Point of the matter was that Holmes would be fighting the Bonecrusher for nothing more than the right to settle the question of who was facing whom in the single-elimination portion of the tournament. With two fighters 2-0 and two other fighters 0-2, the entire group was otherwise settled.
RESULT: HOLMES KO3 WITHERSPOON
Fight #4: Joey Maxim (6/25/52) vs. Billy Conn (9/6/40)
One gets the feeling that if this were a tournament of the greatest guys who just couldn’t quite get over the hump, Conn would be destined to face Earnie Shavers in the grand final. A guy who, if fights had been shortened from 15 rounds to 12 long before they in fact were, had Joe Louis dead to rights is a guy who has perhaps had his historical legacy underrated.
Meanwhile, Joey Maxim had been pulled out of time after defeating a guy in Sugar Ray Robinson who is fairly widely regarded as the best pound-for-pound fighter who ever lived, and this fight is a rare example of a case where Maxim having been brought to 1988 as a light heavyweight in a heavyweight tournament was less of a handicap than it otherwise would have been, since Billy Conn himself was an undersized big man even by the standards of the time as well, having once fought at lightweight.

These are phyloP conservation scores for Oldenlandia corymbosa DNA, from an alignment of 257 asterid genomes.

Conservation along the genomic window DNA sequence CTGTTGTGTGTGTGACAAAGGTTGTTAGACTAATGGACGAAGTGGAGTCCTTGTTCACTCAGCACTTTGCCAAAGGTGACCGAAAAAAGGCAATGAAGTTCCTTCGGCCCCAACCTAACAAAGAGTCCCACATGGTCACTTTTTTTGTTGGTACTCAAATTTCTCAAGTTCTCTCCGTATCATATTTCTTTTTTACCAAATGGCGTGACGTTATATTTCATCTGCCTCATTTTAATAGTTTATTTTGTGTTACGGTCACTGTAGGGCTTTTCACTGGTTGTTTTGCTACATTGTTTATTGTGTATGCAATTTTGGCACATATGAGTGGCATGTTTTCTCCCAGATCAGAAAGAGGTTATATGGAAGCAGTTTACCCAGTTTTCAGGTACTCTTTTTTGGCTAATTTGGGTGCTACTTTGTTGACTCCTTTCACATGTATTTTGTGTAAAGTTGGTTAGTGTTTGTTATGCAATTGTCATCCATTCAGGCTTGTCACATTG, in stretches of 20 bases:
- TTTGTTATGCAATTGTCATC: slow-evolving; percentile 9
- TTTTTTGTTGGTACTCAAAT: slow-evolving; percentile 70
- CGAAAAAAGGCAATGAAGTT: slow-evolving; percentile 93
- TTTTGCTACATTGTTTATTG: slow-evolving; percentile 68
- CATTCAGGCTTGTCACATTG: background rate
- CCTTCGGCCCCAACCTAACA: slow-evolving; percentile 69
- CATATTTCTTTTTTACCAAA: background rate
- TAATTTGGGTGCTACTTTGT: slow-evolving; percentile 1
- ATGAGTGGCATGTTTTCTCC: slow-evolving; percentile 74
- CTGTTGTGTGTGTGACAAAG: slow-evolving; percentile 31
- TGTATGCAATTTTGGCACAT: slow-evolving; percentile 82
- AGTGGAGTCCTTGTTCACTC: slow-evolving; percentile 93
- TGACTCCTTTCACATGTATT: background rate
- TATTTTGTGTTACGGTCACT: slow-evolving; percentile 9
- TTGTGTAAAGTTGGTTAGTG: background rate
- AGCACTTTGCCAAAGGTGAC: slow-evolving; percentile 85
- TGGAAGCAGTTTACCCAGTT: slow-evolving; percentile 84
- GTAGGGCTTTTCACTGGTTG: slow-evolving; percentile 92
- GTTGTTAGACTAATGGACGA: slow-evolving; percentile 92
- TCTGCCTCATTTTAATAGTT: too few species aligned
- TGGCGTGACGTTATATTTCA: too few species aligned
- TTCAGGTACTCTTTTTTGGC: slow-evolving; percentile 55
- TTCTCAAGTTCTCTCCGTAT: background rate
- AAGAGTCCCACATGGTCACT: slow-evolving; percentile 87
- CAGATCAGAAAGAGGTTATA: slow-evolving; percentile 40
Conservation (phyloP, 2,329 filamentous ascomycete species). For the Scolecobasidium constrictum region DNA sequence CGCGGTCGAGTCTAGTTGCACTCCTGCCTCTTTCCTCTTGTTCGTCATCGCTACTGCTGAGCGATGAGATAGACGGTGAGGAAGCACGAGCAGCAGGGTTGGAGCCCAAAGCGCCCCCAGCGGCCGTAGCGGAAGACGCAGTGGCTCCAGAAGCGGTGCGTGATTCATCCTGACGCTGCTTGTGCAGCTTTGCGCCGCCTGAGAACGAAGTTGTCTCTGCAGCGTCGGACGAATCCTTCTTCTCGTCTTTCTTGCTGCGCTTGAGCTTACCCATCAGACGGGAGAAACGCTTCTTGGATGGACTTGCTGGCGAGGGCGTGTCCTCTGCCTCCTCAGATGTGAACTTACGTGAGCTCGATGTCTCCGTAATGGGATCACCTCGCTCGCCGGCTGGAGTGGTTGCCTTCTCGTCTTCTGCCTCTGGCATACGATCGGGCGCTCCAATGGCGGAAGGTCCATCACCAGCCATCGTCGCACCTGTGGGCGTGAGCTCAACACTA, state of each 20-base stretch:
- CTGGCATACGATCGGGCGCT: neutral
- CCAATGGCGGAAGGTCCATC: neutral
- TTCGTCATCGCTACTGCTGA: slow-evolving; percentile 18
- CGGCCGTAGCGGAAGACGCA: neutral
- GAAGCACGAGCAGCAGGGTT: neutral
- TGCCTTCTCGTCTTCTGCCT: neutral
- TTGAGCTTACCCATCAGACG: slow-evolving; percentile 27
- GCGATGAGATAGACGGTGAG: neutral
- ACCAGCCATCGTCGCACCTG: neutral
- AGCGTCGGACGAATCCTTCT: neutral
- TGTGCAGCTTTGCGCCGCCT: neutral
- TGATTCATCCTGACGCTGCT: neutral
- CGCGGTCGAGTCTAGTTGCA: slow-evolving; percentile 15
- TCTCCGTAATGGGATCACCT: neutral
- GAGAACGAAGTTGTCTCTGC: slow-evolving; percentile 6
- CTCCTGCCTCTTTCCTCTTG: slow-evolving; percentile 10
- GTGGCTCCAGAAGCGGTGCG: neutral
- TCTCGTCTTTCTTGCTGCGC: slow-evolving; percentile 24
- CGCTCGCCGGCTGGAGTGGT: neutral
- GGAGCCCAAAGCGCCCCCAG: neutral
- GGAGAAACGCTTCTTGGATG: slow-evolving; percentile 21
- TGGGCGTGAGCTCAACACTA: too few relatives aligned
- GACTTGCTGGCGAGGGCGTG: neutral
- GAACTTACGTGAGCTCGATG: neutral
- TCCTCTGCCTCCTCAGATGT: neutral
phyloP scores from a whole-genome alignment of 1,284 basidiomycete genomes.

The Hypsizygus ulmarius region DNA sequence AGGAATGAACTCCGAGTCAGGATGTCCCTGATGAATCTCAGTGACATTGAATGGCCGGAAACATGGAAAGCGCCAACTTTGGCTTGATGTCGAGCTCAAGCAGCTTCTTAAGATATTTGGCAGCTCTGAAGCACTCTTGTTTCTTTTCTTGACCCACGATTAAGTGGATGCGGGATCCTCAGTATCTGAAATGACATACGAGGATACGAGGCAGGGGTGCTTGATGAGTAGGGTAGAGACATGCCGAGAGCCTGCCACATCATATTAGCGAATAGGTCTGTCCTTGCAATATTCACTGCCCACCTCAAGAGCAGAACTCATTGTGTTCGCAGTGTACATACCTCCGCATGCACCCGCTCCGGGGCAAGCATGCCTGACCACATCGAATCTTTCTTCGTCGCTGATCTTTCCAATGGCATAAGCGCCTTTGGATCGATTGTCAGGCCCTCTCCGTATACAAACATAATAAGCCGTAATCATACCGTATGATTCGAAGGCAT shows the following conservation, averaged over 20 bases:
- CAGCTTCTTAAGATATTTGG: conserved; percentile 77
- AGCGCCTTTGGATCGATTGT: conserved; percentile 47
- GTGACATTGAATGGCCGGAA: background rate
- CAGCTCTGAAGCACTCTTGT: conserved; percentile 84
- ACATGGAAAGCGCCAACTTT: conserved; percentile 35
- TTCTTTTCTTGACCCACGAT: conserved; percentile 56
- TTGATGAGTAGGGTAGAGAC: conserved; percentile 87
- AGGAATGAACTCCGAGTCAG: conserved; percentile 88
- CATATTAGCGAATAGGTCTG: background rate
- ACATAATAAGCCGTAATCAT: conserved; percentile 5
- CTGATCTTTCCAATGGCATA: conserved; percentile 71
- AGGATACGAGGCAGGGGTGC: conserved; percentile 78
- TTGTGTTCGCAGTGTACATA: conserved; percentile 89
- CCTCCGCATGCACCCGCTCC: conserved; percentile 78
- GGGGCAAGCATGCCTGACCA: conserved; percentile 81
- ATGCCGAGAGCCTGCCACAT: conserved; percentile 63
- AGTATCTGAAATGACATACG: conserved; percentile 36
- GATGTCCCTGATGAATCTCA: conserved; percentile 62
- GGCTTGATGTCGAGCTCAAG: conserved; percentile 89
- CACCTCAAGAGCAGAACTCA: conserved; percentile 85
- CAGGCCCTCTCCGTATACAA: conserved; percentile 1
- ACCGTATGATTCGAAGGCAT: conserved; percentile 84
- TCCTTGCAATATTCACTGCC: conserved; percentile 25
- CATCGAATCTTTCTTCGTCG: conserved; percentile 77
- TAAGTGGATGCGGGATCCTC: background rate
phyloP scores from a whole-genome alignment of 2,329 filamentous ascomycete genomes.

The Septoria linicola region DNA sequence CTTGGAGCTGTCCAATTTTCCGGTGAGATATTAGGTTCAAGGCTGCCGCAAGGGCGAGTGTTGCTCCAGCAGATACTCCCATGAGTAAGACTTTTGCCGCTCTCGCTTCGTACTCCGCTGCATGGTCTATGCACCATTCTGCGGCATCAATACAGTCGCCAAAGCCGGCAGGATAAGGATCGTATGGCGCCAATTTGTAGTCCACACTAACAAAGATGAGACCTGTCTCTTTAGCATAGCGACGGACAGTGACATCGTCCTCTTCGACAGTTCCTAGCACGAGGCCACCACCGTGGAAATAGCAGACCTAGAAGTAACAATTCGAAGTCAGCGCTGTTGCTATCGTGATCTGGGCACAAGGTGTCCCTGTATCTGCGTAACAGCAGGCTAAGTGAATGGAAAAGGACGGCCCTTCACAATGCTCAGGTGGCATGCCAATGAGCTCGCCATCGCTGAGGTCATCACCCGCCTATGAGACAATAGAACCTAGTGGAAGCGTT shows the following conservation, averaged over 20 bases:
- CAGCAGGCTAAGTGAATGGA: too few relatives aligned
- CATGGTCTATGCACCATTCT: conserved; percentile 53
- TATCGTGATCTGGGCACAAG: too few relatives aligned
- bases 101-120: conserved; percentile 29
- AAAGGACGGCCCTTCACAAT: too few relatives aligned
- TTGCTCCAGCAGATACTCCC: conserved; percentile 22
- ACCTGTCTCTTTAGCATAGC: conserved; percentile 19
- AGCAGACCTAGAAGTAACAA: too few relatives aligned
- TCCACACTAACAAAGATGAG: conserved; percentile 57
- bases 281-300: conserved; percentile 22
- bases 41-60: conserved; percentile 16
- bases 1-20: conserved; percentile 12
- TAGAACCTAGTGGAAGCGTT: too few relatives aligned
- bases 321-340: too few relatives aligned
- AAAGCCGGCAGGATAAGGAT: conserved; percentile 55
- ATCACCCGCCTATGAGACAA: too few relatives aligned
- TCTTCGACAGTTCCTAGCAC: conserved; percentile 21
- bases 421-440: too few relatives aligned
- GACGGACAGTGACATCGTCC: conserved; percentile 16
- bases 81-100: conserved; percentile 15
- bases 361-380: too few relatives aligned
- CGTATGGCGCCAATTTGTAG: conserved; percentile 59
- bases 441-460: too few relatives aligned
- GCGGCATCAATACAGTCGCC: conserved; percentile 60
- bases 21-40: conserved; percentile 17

Maxim was an exception to the rule that has otherwise underpinned this week’s installment. Stopped only once in 29 losses and a knockout winner only 21 times in 82 triumphs, Joey Maxim was built to go the distance. Even so, Maxim had stopped Robinson in 13 rounds; if ever a moment were in prime place for a guy to punch above his weight, tonight’s bout would be it.